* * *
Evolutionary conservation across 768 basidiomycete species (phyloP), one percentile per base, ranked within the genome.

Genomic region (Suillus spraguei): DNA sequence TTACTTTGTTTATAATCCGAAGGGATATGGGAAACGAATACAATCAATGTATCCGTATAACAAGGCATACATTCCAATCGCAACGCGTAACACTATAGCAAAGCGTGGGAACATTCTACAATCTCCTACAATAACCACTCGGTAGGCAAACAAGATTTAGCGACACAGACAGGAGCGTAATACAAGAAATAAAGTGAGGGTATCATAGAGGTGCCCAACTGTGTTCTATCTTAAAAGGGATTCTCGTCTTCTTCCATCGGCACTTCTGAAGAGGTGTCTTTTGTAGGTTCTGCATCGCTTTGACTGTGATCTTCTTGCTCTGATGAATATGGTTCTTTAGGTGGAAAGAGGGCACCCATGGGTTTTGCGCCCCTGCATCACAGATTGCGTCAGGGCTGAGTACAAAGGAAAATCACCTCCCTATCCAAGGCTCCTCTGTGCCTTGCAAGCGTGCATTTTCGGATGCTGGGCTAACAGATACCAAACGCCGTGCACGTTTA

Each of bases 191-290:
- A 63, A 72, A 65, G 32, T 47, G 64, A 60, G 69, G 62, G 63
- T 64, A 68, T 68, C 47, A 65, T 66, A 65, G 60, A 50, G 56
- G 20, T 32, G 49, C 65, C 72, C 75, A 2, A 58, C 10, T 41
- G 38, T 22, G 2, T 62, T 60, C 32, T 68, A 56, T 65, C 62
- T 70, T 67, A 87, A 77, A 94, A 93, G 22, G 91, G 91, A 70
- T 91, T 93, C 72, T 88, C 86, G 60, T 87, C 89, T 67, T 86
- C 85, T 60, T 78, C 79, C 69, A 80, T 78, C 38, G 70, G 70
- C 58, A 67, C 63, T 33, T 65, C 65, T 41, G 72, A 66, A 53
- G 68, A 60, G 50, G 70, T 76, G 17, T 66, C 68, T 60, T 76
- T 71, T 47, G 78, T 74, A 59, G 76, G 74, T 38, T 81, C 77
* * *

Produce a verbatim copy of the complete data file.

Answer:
Evolutionary conservation across 768 basidiomycete species (phyloP), one percentile per base, ranked within the genome.

Genomic region (Suillus spraguei): DNA sequence TTACTTTGTTTATAATCCGAAGGGATATGGGAAACGAATACAATCAATGTATCCGTATAACAAGGCATACATTCCAATCGCAACGCGTAACACTATAGCAAAGCGTGGGAACATTCTACAATCTCCTACAATAACCACTCGGTAGGCAAACAAGATTTAGCGACACAGACAGGAGCGTAATACAAGAAATAAAGTGAGGGTATCATAGAGGTGCCCAACTGTGTTCTATCTTAAAAGGGATTCTCGTCTTCTTCCATCGGCACTTCTGAAGAGGTGTCTTTTGTAGGTTCTGCATCGCTTTGACTGTGATCTTCTTGCTCTGATGAATATGGTTCTTTAGGTGGAAAGAGGGCACCCATGGGTTTTGCGCCCCTGCATCACAGATTGCGTCAGGGCTGAGTACAAAGGAAAATCACCTCCCTATCCAAGGCTCCTCTGTGCCTTGCAAGCGTGCATTTTCGGATGCTGGGCTAACAGATACCAAACGCCGTGCACGTTTA

Each of bases 191-290:
- A 63, A 72, A 65, G 32, T 47, G 64, A 60, G 69, G 62, G 63
- T 64, A 68, T 68, C 47, A 65, T 66, A 65, G 60, A 50, G 56
- G 20, T 32, G 49, C 65, C 72, C 75, A 2, A 58, C 10, T 41
- G 38, T 22, G 2, T 62, T 60, C 32, T 68, A 56, T 65, C 62
- T 70, T 67, A 87, A 77, A 94, A 93, G 22, G 91, G 91, A 70
- T 91, T 93, C 72, T 88, C 86, G 60, T 87, C 89, T 67, T 86
- C 85, T 60, T 78, C 79, C 69, A 80, T 78, C 38, G 70, G 70
- C 58, A 67, C 63, T 33, T 65, C 65, T 41, G 72, A 66, A 53
- G 68, A 60, G 50, G 70, T 76, G 17, T 66, C 68, T 60, T 76
- T 71, T 47, G 78, T 74, A 59, G 76, G 74, T 38, T 81, C 77